Statements submitted by Israeli university presidents and others against the proposed motion repeatedly raised ‘academic freedom’ as a justification for maintaining UBC’s ties to Tel Aviv University, Hebrew University and Technion-Israel Institute of Technology, which all partner directly with the IOF and global arms manufacturers to design and produce weapons used in the ongoing genocide of Palestinians. Specifically, they claimed that suspending UBC’s partnerships with these institutions would ‘limit’ academic freedom. However, the motion itself did not even prevent individual faculty members from participating in independent research or funding agreements with Israeli academics and universities. What the motion actually called for is the severing of academic ties on an institutional level, which was widely supported in the case of Russia as “the only non-violent way we have to respond to these egregious actions [in Ukraine].” Why, then, did senators invoke academic freedom against the motion to suspend agreements with three Israeli entities complicit in settler-colonialism, occupation and the global military-industrial complex?

As one student senator speaking in favour of the motion astutely asked, “Whose academic freedom is at stake? Who benefits from these exchanges and at what cost? And what efforts has UBC made to defend Palestinians’ right to exercise academic freedom given that all of Gaza’s universities lie in ruins?” What is clear from their questions is that a narrow vision of academic freedom has been used by those opposing the motion to distract from its real purpose: doing what we can from our position at UBC to stand against genocide. Those against the motion wield academic freedom as an individualistic and restrictive neoliberal principle which sanctifies Canadian and Israeli settlers’ ‘choice’ to participate in courses and exchanges, irrespective of their social, political and environmental harms.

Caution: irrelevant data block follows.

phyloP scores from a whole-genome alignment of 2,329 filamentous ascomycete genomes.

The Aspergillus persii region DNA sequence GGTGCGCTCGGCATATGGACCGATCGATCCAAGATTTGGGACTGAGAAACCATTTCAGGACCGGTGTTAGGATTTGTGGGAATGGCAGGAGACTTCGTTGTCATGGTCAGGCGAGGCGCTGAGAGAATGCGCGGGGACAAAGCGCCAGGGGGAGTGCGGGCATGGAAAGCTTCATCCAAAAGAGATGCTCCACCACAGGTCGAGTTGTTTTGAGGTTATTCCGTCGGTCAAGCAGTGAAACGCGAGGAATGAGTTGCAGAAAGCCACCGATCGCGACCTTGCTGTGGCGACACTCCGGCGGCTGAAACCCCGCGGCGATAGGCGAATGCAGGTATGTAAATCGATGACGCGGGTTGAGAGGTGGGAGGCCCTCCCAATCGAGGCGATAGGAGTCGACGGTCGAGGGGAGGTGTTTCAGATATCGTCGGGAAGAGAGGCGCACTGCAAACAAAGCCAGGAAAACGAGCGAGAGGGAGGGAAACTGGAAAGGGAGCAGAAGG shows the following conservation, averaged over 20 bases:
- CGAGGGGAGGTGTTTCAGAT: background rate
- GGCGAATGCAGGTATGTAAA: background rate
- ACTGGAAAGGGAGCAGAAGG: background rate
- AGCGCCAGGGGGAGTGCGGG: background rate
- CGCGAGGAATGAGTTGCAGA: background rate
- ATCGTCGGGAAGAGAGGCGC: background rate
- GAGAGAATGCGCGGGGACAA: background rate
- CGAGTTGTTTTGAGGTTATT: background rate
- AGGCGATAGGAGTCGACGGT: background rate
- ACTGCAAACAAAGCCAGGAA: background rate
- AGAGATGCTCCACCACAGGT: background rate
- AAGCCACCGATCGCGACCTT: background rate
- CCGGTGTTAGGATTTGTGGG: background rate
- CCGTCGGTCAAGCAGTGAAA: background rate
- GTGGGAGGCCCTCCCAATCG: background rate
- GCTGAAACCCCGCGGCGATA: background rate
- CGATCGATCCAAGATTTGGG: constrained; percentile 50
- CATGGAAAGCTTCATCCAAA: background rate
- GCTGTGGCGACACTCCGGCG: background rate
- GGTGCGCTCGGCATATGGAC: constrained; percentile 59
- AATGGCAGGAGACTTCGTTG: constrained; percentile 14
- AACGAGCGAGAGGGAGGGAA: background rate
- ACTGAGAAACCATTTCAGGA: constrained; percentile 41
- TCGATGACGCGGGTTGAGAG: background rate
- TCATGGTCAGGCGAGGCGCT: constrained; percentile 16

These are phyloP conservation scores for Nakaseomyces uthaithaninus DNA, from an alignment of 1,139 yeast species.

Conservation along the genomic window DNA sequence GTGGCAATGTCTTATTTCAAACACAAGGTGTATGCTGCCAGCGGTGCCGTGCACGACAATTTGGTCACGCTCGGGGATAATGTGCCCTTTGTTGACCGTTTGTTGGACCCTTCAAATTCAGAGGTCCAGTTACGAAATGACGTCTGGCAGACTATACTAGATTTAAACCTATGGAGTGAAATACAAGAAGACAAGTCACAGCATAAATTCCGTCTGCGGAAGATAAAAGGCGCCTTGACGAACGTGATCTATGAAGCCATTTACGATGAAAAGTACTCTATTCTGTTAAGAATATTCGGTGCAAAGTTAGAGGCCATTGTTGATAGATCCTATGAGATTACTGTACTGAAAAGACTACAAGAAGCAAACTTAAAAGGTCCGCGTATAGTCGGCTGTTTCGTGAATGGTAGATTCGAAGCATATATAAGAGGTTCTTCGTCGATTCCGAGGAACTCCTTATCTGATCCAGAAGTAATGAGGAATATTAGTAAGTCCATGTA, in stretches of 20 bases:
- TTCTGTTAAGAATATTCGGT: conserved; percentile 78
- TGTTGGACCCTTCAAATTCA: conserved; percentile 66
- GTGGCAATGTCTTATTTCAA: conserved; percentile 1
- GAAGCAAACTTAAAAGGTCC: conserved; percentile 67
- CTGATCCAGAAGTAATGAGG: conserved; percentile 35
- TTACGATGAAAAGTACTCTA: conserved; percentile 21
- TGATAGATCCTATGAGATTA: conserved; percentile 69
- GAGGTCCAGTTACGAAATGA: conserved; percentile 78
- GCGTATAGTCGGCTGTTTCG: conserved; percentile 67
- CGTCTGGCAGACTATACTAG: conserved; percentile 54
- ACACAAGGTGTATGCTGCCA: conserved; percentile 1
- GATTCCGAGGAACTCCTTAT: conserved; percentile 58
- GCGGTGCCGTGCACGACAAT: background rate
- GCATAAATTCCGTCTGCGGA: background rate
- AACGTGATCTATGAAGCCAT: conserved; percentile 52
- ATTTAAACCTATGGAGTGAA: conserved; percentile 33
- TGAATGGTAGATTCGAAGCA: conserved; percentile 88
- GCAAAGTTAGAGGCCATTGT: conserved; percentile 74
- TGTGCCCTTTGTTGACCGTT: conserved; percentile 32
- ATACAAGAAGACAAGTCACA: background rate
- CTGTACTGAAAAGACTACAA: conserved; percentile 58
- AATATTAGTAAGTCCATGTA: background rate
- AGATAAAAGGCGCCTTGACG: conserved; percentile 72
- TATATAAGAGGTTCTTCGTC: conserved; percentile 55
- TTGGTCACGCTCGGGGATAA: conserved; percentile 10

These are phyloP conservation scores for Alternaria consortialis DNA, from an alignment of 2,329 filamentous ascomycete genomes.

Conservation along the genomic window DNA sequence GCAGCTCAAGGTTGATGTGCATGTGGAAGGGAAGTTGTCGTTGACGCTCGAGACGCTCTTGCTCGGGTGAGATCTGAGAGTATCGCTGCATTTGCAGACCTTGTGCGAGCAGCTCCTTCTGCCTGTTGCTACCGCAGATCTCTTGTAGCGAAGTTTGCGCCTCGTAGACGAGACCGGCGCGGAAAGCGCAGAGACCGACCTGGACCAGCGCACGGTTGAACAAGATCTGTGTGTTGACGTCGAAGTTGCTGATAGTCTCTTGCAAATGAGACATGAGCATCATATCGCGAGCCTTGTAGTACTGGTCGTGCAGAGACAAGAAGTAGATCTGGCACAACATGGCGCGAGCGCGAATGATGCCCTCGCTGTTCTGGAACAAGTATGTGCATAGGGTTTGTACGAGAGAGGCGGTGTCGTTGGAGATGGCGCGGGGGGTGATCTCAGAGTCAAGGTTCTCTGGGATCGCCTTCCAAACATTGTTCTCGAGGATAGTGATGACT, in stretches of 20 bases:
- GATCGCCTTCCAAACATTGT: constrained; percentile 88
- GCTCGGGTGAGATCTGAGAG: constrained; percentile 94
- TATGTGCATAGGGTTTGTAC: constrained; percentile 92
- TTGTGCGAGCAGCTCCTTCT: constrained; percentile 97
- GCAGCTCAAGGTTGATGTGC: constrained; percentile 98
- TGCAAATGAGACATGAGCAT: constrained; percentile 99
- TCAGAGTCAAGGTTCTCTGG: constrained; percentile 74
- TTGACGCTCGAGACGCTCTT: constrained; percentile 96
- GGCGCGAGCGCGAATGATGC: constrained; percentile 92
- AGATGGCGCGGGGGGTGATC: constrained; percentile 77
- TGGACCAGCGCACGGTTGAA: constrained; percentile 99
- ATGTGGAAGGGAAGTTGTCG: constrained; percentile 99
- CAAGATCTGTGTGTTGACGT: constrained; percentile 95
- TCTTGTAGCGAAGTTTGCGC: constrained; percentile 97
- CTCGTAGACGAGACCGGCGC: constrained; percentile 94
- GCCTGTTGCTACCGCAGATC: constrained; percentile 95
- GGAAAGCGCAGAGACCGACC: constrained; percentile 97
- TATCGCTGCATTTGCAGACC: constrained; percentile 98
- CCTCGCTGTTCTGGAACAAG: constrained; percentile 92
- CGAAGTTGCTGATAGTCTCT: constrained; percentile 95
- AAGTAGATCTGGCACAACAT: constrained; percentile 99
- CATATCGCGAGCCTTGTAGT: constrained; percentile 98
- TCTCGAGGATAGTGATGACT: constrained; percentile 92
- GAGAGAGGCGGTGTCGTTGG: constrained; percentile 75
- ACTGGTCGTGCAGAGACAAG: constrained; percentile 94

This appeal to academic freedom dismisses the brutal crushing of Palestinians’ right to education while wailing at the mere suggestion that UBC students could choose a summer abroad program at a university that isn’t directly involved in an ongoing genocide; such a position is deeply intellectually disingenuous, cynical and exemplary of the kind of racism Palestinian students and faculty endure on university campuses. For instance, the statement submitted by the HU President, waxing lyrical about the institution’s “extensive protection of academic freedom and freedom of speech,” conveniently omitted the university suspension of Palestinian feminist scholar Dr. Nadera Shalhoub-Kevorkian this March after she publicly condemned the genocide. Hebrew University, which hosts an Israeli army base on campus, has a long track record of attacks on Palestinians’ academic freedoms, from threatening expulsions for anyone expressing solidarity with Palestinian political prisoners on hunger strike to suspending students for singing about the olive harvest.

Moreover, it is telling that some of the same UBC senators clutching their pearls at the mere thought of suspending three exchanges with Israeli institutions never raised the same concerns for academic freedom during the Senate discussion on the motion to suspend six academic partnerships with Russian entities. Notably, when severing partnerships with public institutions that were deemed complicit in Russia’s invasion of Ukraine, this motion was seen as necessary to uphold UBC’s social responsibilities to the global community; taking such an action was also seen as commensurate with their institutional expectations of neutrality. That asking the same commitment of the Senate now is presented as an affront to academic neutrality betrays the racist weaponization of neutrality against Palestinians.